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Post Malone insists songwriter contributed nothing 'original' to track

Mr. Nimbus | 03/07/2022

Post Malone has insisted a songwriter who is suing him over ‘Circles’ had nothing “original” to add to the 2019 hit.

The 26-year-old star, his producer Frank Dukes, and Universal Music Group were sued by Tyler Armes in April 2020, who was seeking royalties and other money owed from the track, as well as asking for co-writer and co-producer credits on the song, and on the same day, the ‘Rockstar’ hitmaker filed a lawsuit of his own to ask a judge to rule the man had no claim to the song’s copyright and was not involved in writing it.

And now, in a new court filing, Post – whose real name is Austin Post – insisted Tyler didn’t contribute anything “original” to the song, just “an admittedly extremely commonplace guitar chord progression,” and potentially a “fragment of a guitar melody that Armes claims he sung to Post”.

New court documents obtained by Rolling Stone magazine read: “Armes admitted that his contributions did not even rise to the level of originality, which is also required in addition to the fixation requirement. He either conceded that his ideas were commonplace musical devices or failed to meet his burden to demonstrate any originality otherwise. Armes thus cannot even establish the threshold requirement that he made a copyrightable contribution.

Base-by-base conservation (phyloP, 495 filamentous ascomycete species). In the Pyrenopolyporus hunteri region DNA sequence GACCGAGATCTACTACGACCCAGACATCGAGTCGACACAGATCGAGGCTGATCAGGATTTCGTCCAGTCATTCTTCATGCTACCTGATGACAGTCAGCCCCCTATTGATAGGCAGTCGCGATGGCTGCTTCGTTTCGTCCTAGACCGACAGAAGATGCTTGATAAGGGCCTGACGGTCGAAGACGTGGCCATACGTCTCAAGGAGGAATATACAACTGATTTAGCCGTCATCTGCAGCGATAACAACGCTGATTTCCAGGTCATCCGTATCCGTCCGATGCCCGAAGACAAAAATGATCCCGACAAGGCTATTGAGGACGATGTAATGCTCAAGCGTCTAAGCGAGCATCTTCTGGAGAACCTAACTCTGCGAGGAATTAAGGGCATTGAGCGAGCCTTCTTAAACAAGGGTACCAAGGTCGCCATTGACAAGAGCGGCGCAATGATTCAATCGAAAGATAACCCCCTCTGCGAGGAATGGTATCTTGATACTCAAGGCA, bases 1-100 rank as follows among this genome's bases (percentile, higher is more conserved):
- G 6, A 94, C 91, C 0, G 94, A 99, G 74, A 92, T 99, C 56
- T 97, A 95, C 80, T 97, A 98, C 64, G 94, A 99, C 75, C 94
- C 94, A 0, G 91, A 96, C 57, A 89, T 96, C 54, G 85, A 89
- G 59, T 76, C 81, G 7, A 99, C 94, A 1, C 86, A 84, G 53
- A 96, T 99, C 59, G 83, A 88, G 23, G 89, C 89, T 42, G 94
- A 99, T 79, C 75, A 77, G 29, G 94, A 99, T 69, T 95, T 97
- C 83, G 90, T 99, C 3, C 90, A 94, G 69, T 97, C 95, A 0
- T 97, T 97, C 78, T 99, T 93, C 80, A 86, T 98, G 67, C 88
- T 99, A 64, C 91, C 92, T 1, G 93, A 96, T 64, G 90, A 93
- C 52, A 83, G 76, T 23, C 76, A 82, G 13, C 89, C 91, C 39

“Armes does not have a shred of affirmative evidence with which to meet his burden of proof that his alleged contribution to the guitar melody is original.”

Post is asking for Tyler’s lawsuit to be dismissed and for the judge to conclude the writer is “not a joint author” of the track.

A lawyer acting on behalf of Tyler – who claimed he was initially offered five per cent of the song’s royalties but that was removed entirely when he tried to negotiate a larger share – accused Post of making a “desperate” bid to avoid a trial.

Allison Hart said: “We believe that the motion for summary judgment is a desperate attempt by Post Malone and Frank Dukes to try to avoid a trial in this action. We are confident that we will prevail in defeating the motion and look forward to going before a jury.”

This post was originally published on this site

Written by Mr. Nimbus




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